Your first model: the mathematics
The model that you have used two steps before depicts the task of finding a supply that is sufficient to satisfy a given demand. In reality, parts of this task have to be done by a market operator who makes dispatch decisions, that is, who decides which power plant runs at which load at which point of time.
Let us have a look at how we describe this in our model. First, the model has four hours ((h=1,…,4)) that are spread over day and night and different seasons. For each of these hours, we have chosen a demand level (d_{h}). Furthermore, each of these hours is characterized by the availability of photovoltaic (PV) and wind power (%), which we denote by (phi_h^{PV}) and (phi_h^{Wind}), respectively. These values show what share of possible production of a unit of PV or wind power is actually achievable at this time of day and this time of year.
In the model, you set capacities of five different technologies ((i=1,…,5)): wind power, PV, coalfired power plants, gasfired power plants, and nuclear energy. Let us denote the capacities that you have chosen by (q_{i}^{max}) ((i) being the index that denotes the technology). Furthermore, you have made the decision in which order the controllable technologies are to be used. By assumption, the renewables (PV and wind power) are always used first.
Thus, for each hour (h), we can calculate the supply provided by the renewables as (phi_h^{PV}cdot q_{PV}^{max}+ phi_h^{Wind}cdot q_{Wind}^{max}).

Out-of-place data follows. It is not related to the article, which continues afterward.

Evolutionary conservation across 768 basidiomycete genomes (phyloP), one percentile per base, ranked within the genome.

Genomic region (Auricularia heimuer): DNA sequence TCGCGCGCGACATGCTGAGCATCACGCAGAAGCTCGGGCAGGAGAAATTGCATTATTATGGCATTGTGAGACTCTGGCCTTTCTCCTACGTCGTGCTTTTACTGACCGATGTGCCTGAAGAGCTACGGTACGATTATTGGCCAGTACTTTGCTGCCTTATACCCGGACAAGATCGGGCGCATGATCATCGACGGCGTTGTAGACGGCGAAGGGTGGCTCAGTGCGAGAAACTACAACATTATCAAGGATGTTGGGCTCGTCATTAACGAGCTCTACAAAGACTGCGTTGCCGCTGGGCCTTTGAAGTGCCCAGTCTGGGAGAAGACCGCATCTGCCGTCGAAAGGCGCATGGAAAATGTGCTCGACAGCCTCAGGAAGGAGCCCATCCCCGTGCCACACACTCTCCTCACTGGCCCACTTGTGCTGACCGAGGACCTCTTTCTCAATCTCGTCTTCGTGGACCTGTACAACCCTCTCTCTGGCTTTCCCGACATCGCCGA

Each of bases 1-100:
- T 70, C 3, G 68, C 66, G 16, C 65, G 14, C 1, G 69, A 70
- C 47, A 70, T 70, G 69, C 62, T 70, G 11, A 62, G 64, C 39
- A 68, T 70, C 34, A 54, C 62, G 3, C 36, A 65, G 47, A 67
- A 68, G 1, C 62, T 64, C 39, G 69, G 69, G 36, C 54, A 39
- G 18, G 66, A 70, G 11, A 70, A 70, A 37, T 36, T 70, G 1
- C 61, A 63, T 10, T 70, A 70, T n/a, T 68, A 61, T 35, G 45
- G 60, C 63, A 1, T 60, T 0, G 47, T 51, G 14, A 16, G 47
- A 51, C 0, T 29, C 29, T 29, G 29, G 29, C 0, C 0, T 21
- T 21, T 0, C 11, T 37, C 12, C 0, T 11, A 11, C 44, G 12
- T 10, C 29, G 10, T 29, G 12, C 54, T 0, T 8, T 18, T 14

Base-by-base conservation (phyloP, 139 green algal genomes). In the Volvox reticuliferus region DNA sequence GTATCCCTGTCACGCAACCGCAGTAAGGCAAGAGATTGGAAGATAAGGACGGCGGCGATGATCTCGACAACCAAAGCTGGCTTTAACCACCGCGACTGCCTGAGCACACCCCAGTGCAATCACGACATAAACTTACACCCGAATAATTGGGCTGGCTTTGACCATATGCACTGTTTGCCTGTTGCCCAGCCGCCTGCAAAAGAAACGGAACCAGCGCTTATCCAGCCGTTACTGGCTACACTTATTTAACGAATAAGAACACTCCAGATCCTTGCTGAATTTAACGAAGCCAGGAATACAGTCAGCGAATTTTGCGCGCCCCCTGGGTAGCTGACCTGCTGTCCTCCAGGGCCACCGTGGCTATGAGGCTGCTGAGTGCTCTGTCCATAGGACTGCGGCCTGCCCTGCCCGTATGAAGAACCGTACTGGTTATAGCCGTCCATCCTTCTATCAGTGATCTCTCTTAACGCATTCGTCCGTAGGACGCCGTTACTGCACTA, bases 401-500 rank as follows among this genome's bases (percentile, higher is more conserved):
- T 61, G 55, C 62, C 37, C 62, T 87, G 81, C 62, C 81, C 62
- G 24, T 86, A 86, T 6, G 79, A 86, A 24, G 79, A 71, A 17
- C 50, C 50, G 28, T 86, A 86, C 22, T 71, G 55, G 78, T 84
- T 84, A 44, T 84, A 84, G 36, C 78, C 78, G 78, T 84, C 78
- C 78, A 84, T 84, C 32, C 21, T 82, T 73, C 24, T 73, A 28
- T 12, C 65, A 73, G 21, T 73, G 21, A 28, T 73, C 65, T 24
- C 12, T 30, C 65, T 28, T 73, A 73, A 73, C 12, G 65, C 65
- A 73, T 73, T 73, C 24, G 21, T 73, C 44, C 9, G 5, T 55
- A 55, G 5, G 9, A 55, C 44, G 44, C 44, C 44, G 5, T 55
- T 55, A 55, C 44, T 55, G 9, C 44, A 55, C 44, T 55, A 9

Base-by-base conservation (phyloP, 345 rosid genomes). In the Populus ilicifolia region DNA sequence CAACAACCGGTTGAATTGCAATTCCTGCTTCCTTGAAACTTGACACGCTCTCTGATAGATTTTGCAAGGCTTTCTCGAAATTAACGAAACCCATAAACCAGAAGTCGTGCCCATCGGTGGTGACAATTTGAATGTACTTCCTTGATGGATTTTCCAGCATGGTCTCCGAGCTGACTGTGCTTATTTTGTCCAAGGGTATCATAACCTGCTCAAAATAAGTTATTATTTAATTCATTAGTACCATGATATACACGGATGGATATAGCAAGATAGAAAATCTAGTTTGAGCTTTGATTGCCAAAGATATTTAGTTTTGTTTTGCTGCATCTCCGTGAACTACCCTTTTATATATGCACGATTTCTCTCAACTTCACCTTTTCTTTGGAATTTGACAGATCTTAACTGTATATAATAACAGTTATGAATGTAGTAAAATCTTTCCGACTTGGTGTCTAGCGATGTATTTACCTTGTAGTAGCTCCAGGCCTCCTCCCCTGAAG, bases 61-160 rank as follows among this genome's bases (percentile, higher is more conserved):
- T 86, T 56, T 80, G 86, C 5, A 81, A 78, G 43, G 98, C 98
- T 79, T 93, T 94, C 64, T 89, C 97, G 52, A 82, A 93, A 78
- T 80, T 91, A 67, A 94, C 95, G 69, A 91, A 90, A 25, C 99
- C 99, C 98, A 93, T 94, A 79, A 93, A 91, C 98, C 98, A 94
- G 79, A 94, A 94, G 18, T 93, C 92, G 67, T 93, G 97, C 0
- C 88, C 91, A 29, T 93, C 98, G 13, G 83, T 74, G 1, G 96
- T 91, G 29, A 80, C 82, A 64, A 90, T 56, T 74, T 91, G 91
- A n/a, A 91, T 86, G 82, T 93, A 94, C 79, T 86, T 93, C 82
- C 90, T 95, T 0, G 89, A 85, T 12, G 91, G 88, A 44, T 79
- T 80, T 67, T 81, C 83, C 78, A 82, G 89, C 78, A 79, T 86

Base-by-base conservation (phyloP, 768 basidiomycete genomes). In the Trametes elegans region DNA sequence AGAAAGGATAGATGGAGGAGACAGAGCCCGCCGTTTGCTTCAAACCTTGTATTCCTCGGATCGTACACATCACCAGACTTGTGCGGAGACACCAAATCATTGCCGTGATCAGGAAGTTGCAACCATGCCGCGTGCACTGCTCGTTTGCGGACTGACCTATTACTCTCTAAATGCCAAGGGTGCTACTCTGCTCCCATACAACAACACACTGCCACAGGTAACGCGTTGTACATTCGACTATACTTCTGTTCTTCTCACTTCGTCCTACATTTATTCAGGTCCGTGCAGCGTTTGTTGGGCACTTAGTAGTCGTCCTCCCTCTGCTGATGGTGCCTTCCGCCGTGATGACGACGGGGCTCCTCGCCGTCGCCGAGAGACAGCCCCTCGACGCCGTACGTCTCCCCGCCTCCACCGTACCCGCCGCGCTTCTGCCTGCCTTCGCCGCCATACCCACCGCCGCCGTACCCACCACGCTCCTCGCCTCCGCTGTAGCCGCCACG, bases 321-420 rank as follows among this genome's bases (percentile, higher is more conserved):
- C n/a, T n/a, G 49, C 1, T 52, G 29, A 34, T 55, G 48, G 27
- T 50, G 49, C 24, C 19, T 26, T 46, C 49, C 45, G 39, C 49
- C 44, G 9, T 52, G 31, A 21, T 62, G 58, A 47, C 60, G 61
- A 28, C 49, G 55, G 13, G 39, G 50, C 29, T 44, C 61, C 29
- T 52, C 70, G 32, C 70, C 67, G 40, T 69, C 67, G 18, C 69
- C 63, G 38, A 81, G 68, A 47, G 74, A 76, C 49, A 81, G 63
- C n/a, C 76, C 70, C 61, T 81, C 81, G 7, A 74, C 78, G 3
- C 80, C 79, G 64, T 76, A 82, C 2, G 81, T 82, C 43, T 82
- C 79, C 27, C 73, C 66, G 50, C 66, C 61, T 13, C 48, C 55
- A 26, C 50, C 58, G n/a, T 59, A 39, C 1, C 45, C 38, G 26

If, for this hour, demand is greater than this renewable supply, the controllable technology that is to be used first (say, coal) is deployed either until demand is met or up to its maximal capacity (q_{Coal}^{max}).
If the maximal capacity is not sufficient to satisfy demand, the controllable technology that you want to use second (say, gas) is used, again either until demand is met or up to its maximal capacity (q_{Gas}^{max}).
Finally, the last controllable technology is used, again either until demand is met or up to its maximal capacity (q_{Nuclear}^{max}).
This is done for all four hours. If demand is exactly met at each hour, then the system is balanced. This can fail for two reasons: first, if total production capacity of the controllable technologies (coal, gas, nuclear) is not sufficient to bridge the gap between demand and renewable supply in this hour. Second, if there is already more renewable supply than demand in this hour.
Let’s use an example with two hours. Assume that demand in hour (h=1) (equal to our model summer day) equals (d_{1} = 17) GW and that PV can produce (phi_1^{PV} = 55)% of its capacity (or 5.5 GW) at this hour and wind (phi_1^{Wind} = 35)% (or 3.5 GW). The second hour (equal to our model winter night) has values of (d_{2} = 14) GW, (phi_2^{PV} = 0)% and (phi_2^{Wind} = 50)% (5 GW). Furthermore, assume that you have chosen to deploy coal before gas before nuclear.